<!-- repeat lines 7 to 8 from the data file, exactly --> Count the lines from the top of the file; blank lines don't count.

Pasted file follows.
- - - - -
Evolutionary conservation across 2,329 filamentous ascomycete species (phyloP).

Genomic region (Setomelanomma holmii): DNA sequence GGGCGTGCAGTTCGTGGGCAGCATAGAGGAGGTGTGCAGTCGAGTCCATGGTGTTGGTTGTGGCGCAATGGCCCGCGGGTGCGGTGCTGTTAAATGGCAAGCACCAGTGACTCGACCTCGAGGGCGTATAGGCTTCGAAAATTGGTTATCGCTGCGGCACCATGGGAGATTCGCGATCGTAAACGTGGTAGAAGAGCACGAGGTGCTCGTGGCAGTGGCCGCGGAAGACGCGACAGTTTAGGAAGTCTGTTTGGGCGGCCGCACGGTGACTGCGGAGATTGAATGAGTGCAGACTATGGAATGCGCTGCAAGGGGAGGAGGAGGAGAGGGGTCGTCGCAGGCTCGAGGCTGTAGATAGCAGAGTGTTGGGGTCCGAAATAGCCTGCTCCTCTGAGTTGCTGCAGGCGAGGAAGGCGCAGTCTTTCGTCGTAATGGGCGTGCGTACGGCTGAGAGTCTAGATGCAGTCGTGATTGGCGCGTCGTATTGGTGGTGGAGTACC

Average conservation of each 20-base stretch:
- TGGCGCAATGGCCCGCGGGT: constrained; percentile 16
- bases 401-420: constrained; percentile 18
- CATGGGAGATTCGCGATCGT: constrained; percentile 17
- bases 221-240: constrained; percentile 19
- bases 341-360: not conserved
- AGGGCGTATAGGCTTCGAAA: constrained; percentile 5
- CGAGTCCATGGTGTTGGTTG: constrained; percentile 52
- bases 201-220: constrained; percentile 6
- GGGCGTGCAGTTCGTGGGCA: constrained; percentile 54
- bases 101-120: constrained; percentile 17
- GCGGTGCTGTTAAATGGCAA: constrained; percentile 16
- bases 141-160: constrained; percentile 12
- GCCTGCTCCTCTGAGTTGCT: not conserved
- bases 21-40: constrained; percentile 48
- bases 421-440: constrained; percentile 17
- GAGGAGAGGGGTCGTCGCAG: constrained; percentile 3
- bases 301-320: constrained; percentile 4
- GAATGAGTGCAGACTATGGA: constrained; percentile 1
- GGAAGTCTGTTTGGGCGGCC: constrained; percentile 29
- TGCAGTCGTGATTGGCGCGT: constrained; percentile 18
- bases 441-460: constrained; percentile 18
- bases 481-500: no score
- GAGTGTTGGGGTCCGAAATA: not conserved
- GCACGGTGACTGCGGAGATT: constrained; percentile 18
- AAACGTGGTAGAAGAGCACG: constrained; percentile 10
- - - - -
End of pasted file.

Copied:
- bases 221-240: constrained; percentile 19
- bases 341-360: not conserved